Articles

Migration surged throughout South America in 2017, challenging governments to keep up with inflows. Brazil, Colombia, and Peru worked to process record numbers of Venezuelan asylum applications, and launched special visa programs for some new arrivals. While the government responses have been largely welcoming, the illegal immigration of Haitians provoked more restrictive policy reactions in Chile and Argentina.

Articles

The Trump administration’s announcement that it will end Temporary Protected Status (TPS) for nationals of Haiti, Nicaragua, and Sudan has brought unprecedented attention to the program and its future. Established in 1990, TPS offers work authorization and deportation relief to foreign nationals already in the United States unable to return to countries embroiled in conflict or the effects of a natural disaster. This Policy Beat explores past and current TPS designations and debates surrounding the program.

Articles

Owing to their uniquely preferential treatment under U.S. immigration law, Cubans for decades have been among the largest immigrant groups in the United States. In 2016, nearly 1.3 million Cubans lived in the United States. This Spotlight provides a data snapshot of this immigrant group, which is highly concentrated in Florida, significantly older than the overall U.S. population, and less likely to be proficient in English.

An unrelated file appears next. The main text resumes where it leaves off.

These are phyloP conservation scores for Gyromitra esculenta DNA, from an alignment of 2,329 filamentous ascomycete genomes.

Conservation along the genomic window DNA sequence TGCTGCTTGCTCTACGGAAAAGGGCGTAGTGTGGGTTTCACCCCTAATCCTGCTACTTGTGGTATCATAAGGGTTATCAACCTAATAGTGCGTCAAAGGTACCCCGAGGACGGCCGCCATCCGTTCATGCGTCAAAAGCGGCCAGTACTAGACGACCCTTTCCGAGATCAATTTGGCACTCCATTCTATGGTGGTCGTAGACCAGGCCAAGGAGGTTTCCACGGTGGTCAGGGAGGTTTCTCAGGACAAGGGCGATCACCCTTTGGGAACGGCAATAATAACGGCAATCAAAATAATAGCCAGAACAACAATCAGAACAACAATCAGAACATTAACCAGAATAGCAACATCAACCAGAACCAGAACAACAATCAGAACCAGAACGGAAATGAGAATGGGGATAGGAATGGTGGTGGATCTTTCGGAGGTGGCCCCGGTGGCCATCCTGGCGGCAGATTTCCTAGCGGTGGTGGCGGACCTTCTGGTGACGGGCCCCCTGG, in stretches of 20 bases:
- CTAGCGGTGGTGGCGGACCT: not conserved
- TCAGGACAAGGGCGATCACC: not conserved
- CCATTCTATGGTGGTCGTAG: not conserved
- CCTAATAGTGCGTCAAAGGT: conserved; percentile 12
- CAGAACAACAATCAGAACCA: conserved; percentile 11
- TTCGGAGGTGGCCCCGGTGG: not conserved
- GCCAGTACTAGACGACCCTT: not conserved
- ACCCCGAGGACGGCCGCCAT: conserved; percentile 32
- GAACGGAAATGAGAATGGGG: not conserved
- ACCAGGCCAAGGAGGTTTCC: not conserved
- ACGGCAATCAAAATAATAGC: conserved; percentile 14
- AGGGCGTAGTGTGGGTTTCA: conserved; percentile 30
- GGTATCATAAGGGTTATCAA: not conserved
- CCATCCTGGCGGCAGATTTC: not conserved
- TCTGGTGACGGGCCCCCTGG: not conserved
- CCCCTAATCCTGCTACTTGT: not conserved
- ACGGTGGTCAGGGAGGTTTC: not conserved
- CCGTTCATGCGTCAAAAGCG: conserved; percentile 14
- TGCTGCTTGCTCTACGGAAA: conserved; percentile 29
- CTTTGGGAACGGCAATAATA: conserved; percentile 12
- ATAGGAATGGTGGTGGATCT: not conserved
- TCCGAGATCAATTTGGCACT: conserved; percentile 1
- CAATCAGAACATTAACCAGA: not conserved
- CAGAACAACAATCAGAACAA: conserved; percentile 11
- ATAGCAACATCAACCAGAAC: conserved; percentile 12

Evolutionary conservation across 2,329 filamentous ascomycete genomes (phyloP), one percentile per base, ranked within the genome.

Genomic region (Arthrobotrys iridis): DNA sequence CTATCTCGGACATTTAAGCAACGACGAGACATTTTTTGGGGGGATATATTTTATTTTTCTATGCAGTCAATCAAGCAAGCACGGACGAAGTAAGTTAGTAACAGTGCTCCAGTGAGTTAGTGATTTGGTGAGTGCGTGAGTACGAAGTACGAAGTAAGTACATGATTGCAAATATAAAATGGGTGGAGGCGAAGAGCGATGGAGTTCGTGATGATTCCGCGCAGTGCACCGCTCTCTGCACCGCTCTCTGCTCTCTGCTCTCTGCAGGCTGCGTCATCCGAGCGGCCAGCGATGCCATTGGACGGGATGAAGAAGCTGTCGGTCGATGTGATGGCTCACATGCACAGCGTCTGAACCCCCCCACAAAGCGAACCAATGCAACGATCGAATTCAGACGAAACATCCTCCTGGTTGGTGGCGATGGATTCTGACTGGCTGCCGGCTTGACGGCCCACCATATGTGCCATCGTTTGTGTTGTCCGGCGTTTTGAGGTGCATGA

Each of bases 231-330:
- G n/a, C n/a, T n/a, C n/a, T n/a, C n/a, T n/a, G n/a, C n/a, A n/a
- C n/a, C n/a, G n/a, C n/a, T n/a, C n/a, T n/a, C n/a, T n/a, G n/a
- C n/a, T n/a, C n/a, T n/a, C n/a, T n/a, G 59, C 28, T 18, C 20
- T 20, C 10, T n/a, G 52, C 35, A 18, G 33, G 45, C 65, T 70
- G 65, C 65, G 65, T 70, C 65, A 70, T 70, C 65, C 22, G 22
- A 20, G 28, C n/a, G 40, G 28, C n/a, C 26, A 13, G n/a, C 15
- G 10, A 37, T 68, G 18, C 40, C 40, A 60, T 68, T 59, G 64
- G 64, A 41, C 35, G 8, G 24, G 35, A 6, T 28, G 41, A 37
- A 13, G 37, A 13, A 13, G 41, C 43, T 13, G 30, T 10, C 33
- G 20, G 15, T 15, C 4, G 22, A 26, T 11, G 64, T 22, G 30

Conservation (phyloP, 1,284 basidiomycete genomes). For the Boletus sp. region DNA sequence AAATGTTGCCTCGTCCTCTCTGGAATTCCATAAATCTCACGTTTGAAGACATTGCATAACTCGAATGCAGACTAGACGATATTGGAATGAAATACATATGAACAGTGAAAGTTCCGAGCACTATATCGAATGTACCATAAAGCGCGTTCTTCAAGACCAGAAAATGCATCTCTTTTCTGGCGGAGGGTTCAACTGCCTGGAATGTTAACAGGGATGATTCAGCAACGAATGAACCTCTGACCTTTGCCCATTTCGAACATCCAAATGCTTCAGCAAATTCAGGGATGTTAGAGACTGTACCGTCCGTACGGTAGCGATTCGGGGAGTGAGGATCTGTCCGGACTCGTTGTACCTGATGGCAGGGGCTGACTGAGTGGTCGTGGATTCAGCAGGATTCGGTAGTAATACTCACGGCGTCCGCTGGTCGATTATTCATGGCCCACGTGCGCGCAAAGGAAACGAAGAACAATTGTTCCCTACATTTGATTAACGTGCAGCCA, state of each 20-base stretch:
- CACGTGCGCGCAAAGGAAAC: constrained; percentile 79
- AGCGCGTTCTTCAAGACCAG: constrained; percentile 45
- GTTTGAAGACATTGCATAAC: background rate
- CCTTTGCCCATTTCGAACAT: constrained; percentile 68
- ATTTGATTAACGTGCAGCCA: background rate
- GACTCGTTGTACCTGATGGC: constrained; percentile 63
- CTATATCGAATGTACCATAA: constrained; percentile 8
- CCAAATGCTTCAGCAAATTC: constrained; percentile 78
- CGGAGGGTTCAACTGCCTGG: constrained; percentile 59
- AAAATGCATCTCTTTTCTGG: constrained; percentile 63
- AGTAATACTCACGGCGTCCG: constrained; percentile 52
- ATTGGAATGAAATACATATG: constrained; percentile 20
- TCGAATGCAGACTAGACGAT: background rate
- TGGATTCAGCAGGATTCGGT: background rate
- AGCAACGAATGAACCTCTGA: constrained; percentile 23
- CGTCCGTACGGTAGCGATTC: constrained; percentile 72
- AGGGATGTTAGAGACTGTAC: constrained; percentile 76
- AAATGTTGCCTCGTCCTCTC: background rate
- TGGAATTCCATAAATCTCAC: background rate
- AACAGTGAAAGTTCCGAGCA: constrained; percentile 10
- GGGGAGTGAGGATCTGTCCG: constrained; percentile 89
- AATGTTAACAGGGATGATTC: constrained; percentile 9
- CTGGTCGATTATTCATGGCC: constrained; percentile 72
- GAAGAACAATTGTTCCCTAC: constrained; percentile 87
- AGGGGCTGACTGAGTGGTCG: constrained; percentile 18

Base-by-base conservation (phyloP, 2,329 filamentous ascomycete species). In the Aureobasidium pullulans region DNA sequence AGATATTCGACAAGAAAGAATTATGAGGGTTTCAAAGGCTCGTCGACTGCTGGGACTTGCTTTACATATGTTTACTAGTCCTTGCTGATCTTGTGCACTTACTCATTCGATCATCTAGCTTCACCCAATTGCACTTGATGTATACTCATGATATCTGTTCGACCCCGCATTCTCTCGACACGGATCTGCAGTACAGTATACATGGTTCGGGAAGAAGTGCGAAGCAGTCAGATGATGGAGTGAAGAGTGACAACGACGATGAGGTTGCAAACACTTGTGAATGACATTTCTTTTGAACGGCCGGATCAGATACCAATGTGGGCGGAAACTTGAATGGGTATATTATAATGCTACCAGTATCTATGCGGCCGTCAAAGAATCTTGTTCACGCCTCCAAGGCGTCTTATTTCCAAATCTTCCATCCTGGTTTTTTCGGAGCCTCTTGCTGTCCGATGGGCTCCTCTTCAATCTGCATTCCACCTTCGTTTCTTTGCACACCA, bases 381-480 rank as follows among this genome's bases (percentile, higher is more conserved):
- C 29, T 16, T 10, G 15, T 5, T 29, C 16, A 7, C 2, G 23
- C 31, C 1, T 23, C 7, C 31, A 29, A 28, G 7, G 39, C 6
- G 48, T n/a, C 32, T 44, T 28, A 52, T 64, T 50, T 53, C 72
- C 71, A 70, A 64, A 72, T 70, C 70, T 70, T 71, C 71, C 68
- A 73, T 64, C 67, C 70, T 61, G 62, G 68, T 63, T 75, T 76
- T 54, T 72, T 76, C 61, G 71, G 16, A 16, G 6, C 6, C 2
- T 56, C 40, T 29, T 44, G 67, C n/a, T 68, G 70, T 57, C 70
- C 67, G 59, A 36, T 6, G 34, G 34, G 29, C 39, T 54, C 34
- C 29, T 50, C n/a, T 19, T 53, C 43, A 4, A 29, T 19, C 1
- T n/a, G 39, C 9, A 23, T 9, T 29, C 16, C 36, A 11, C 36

Articles

The number of Haitians in the United States has tripled since 1990, reaching 676,000 in 2015. Most Haitians entered the United States before 2010, the year of a devastating earthquake from which Haiti is still working to recover. This Spotlight article offers the latest data on Haitian immigrants, including the number holding Temporary Protected Status, top states and cities of residence, demographic information, and more.

Reports
July 2017

Mexico has apprehended more than 50,000 unaccompanied children since 2014 and introduced ambitious reforms to safeguard their rights. Yet the gap between policy and reality is wide: Most are held in adult detention centers rather than child shelters and report never being told of their right to apply for asylum. This report examines the child protection legal framework in Mexico, its implementation, and the gaps between the two.

Pages